On the other hand, if you felt like you were unprepared or too nervous to perform well, it may be worth taking the exam a second time to ensure a better score. 

What would be different next time?

If you do decide to take the exam again, you should try to evaluate what went wrong with your study plan. Did you feel rushed or unprepared for a specific section? Were your practice tests not performed under standard MCAT conditions? In any case, if you’re planning to retake the test, it is vital to make changes to guarantee success.

Asking yourself these questions can keep you from retaking the exam unnecessarily. Ultimately, retaking the test can be expensive. Additionally, depending on when you sat for your first exam, you could be putting yourself in a time crunch. If you are applying later than you planned, you may not have enough time for the preparation necessary to improve your MCAT score. All these factors should be considered before you sign up for a second exam.

How Can You Prepare to Retake the MCAT?

If you have decided that retaking the MCAT is your best chance at success, remember that it’s necessary to change your approach. Take a moment to think back to the day of the exam—was there any moment in particular that you felt like something went wrong? Was it your pacing? Did a specific subject give you trouble? Perhaps your nerves got the best of you. Were you adequately prepared? Is there anything you might have forgotten to bring to the MCAT on test day? Uncovering the aspect(s) of the test that you struggled with is an invaluable part of the retake process. Once you have pinpointed your weak spots, the real work can begin!

First, think about your study routine. Now that you know what you should address, you can adapt your study routine to reflect that. Spend more time on subjects that challenge you, try to fit in more practice exams, and make sure that you’re simulating real testing conditions! Taking a critical evaluation of your MCAT preparation and where you can improve to address your weaknesses will set you up for later success.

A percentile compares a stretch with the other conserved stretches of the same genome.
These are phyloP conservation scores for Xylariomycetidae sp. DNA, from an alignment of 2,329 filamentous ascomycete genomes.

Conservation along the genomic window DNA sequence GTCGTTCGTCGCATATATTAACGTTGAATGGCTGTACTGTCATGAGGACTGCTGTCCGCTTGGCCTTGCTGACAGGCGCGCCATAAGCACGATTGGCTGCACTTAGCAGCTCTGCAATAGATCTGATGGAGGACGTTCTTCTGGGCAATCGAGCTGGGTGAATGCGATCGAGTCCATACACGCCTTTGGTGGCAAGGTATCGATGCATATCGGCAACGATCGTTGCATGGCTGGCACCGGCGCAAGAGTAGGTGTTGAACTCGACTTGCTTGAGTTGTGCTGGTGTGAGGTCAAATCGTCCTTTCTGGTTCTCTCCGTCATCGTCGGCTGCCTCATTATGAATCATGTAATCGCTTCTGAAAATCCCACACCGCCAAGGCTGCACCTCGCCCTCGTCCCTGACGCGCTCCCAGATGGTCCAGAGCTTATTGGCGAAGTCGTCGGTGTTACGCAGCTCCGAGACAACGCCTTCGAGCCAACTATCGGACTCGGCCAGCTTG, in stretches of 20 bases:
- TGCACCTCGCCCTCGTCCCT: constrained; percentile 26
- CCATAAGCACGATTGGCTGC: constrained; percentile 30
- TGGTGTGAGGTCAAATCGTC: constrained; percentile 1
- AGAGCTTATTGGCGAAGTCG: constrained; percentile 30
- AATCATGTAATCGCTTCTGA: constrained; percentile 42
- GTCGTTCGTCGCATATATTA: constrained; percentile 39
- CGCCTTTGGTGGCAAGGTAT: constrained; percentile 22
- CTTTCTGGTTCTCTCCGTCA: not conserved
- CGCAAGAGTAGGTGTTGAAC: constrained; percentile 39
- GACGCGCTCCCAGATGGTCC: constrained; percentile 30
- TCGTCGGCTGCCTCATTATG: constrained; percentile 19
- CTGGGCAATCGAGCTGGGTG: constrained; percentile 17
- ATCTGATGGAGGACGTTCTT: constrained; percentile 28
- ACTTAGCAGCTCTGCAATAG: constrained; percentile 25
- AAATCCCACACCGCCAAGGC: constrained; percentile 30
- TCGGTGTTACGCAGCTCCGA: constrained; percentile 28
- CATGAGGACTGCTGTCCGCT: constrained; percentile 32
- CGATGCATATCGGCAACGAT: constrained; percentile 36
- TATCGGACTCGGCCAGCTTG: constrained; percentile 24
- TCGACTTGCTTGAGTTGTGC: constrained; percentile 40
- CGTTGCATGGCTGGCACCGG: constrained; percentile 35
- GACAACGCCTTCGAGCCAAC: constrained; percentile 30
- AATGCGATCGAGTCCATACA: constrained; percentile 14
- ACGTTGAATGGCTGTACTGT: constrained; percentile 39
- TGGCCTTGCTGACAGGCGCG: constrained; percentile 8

As a test taker, you may know from your first go-around, there are many resources out there if you feel like you need some extra help. Feel encouraged to seek out different avenues that you may not have tried before. Sign up for tutoring or enroll in a course, in-person or online. You may find it helpful to put together a study group, but you may also have found study groups distracting. If so, you could try studying more independently this time. 

Retaking the MCAT: Review 

Making the decision to retake the MCAT should require a fair amount of consideration for test-takers; there are a few things that are important to remember:

1. While you can take the MCAT up to seven times over your lifetime, making it more than three times may count against you in the eyes of prospective medical schools

2. Therefore, if your score is objectively competitive (higher than 510 points), it may not be worth it to test again.

3. If you plan to retake the MCAT, take some time to think about what went wrong during your first test, so you can adjust your study schedule/habits to make it right.

4. Don’t panic! Retaking the MCAT is not uncommon, and there are many resources available to make your second MCAT journey successful!

For more tips and tricks for the MCAT, check out Blueprint Prep’s free half-length diagnostic MCAT exam, and free full-length MCAT practice test, or sign up for a free account for even more great MCAT resources